7 Mar
2017

 Artificial Sweeteners-the Good and Bad

There are a number of artificial sweeteners on the grocery shelves these days, all created to provide a sugar free alternative for those that have blood sugar imbalances or wish to decrease their sugar intake.  Some are better choices than other based on how they are made and what potential negative effects they may have on your health.  For clarity, I have provided some information on each sweetener below.

A couple basic concepts to keep in mind pertaining to artificial sweeteners:

  1. Remember when discussing chemical reactions that when two or more chemicals combine to make a new chemical, there will always be remainders of the initial components left over.  So even though a product may be made mostly of the final product, there will always be remainders of what comprised it.
  2. Chemicals are chemicals, period.  They increase the toxic load on your body and use up energy for detoxification.
  3. Thorough studies were not completed to determine the safety or outcome with prolonged use of many chemical sweeteners before allowing them onto the food market.

Aspartame

Check food labels

Aspartame is made chemically from the amino acids aspartic acid and phenylalanine.  There is a fair quantity of information about the potential negative side effects that aspartame may have on our health.  Much of this concern revolves around what it is made from and  chemicals are created in our digestive systems when aspartame is digested.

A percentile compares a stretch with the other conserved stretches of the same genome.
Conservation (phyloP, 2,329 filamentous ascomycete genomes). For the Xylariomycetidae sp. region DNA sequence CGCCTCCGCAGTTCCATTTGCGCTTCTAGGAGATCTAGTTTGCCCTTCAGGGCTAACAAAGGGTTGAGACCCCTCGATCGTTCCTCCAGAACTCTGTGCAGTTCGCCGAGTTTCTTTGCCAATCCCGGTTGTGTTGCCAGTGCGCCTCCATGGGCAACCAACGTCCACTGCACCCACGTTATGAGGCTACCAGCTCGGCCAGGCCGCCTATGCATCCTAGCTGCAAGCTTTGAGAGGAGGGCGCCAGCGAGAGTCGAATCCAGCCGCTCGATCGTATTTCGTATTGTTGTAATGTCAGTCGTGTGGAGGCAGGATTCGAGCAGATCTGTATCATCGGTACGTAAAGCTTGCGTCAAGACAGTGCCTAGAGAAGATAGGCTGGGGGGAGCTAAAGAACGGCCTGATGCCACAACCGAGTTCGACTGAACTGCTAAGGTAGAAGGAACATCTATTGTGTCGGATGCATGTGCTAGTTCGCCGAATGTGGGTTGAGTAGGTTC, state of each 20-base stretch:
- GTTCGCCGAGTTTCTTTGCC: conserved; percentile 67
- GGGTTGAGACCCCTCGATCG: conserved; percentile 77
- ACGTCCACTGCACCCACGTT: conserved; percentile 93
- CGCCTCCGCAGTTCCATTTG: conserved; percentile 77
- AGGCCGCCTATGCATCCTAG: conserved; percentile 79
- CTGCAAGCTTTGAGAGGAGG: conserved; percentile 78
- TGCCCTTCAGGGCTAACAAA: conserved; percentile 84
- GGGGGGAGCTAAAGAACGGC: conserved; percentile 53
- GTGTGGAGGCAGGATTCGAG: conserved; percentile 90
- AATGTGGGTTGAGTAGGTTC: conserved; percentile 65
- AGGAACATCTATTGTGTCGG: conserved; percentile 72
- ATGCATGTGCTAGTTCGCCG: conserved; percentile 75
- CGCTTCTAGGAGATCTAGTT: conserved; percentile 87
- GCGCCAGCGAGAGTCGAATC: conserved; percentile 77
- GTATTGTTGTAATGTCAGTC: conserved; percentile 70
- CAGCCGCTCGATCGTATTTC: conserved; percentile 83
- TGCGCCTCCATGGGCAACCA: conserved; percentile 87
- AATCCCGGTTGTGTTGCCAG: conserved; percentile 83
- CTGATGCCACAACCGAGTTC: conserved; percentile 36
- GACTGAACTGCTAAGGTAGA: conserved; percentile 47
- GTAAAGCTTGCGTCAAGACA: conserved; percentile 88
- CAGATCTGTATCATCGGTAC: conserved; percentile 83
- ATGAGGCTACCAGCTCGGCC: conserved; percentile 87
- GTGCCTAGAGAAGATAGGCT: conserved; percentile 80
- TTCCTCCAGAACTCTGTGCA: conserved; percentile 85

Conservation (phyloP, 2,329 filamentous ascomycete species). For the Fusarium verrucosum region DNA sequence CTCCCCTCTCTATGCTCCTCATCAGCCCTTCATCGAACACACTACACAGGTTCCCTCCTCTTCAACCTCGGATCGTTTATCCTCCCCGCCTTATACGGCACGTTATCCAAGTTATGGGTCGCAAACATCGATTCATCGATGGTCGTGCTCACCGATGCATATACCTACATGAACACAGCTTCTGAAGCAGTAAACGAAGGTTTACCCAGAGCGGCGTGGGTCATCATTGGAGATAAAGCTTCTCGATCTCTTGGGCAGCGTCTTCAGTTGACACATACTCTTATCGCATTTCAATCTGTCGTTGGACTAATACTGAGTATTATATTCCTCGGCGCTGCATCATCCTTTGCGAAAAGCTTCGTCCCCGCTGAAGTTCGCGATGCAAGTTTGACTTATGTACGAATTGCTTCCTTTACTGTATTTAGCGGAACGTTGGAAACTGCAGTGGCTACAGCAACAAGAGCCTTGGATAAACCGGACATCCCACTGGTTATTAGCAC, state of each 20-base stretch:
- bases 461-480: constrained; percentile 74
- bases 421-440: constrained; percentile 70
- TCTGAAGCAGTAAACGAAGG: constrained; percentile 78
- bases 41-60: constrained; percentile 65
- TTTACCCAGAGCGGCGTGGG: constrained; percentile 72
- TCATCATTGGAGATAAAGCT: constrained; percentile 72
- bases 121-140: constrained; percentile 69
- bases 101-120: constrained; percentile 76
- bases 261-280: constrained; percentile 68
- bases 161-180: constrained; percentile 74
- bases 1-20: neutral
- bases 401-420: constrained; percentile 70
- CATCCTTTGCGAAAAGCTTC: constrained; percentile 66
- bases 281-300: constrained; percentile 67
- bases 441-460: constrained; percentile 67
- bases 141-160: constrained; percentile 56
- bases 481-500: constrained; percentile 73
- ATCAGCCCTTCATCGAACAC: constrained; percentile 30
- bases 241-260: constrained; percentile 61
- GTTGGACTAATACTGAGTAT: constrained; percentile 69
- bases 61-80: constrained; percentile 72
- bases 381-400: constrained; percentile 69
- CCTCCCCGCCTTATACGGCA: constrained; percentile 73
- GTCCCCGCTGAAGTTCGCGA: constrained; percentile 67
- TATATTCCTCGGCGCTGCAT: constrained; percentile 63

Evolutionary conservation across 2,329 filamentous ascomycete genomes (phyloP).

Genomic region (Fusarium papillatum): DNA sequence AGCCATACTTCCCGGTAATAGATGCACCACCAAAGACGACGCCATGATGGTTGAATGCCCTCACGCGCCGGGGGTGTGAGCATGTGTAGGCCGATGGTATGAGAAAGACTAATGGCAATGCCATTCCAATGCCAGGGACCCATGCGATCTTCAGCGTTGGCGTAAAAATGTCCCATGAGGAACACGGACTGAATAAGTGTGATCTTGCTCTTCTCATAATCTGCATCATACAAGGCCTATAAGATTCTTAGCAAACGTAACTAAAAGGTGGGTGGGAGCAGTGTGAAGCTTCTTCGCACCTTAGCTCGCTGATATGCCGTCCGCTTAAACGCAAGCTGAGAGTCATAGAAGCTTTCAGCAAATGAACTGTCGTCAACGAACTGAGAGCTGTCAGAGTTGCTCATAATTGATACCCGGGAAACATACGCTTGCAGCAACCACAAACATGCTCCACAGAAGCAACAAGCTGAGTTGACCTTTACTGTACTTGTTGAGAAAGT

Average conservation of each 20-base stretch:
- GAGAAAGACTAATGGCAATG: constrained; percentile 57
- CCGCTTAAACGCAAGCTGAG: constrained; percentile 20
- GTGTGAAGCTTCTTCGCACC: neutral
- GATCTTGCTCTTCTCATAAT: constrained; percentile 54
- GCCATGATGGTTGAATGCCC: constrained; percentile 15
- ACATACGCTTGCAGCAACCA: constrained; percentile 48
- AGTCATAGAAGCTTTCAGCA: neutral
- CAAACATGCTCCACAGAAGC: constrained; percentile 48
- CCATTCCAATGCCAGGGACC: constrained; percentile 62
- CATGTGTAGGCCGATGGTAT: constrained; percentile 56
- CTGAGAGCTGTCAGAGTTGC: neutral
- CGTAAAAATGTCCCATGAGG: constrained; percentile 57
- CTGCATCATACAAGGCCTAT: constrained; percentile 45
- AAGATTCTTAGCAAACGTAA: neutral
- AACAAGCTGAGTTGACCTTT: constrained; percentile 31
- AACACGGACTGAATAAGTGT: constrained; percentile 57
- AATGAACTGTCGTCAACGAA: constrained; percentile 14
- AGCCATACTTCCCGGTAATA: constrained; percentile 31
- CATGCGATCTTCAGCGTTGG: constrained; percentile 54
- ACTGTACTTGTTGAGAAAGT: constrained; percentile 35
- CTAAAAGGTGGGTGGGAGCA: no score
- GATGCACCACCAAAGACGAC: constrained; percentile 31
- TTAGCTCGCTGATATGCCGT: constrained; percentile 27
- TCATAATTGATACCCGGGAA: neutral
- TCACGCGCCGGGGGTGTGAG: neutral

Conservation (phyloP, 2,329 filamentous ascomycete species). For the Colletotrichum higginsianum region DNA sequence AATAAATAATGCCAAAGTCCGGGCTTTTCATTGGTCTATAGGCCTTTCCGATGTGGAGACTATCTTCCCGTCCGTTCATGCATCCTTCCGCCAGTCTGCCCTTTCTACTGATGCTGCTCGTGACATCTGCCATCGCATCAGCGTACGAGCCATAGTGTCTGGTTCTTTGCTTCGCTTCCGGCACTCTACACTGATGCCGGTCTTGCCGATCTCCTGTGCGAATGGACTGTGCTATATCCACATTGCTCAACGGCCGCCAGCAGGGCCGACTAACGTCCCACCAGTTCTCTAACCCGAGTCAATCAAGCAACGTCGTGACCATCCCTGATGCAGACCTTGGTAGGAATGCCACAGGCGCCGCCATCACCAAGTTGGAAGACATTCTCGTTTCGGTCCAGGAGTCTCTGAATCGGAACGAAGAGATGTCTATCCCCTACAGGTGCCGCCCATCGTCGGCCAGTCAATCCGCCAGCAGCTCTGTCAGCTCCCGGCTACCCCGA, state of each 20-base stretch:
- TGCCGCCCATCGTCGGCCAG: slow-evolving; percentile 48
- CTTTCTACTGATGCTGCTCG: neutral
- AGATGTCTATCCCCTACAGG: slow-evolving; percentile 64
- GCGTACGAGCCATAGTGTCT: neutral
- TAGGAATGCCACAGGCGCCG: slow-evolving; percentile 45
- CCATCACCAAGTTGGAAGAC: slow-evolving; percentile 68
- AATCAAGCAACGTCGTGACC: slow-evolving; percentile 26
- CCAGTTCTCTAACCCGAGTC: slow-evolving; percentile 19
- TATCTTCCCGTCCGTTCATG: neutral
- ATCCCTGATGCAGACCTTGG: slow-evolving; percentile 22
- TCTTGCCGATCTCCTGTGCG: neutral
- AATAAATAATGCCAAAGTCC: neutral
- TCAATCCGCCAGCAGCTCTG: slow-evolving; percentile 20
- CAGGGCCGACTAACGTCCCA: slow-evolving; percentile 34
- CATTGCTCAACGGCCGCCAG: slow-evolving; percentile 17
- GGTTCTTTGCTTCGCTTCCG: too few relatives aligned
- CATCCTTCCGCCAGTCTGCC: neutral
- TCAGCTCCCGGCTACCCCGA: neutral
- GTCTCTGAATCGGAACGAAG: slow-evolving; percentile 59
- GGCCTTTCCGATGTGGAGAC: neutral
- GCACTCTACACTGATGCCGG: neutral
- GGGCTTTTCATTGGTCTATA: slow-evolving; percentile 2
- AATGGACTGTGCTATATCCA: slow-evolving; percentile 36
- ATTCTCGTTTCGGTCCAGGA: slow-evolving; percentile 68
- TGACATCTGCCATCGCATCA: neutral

Consumption of aspartic acid increases blood levels of aspartate.  Aspartate can cross the blood-brain barrier, and excess levels cause nerve cell death by exciting the cells to the point where they die.  This also occurs with the consumption of monosodium glutamate, also known as MSG.  Children, pregnant women and individuals with existing brain disorders are highly encouraged to avoid products containing these products.  Russell Blaylock, M.D. published a book called Excitotoxins: The Taste That Kills that has been very helpful in my understanding of this process.  It clearly outlines the effects that these excitotoxins have on our nervous system and how best to avoid them.  I highly recommend this book!  A general rule of thumb is to avoid any food that obviously states either aspartame or MSG and avoid using packaged foods.

Phenylalanine is normally found in the brain, but with the consumption of aspartame the levels can rise to those that are dangerous.  Increased consumption of phenylalanine can decrease serotonin levels in the brain, leading to depression.  Blaylock also addresses this in his book, pointing out that high levels of phenylalanine can cause schizophrenia and make one more susceptible to seizures.  In order for phenylalanine to be used in the production of aspartame, it must be treated with methanol and hydrochloric acid.  While most of the methanol is likely removed from the phenylalanine, small amounts remaining will likely contribute to the methanol toxicity from consuming aspartame, discussed below.

Two of the final by-products of the digestion of aspartame are formic acid and formaldehyde.  Formic acid is highly acidic and, according to MSDS, is listed as a corrosive and an irritant, and is known to be corrosive on the skin.  It is used commercially as a preservative and antibacterial agent in livestock feed, and it slows the decay of said products.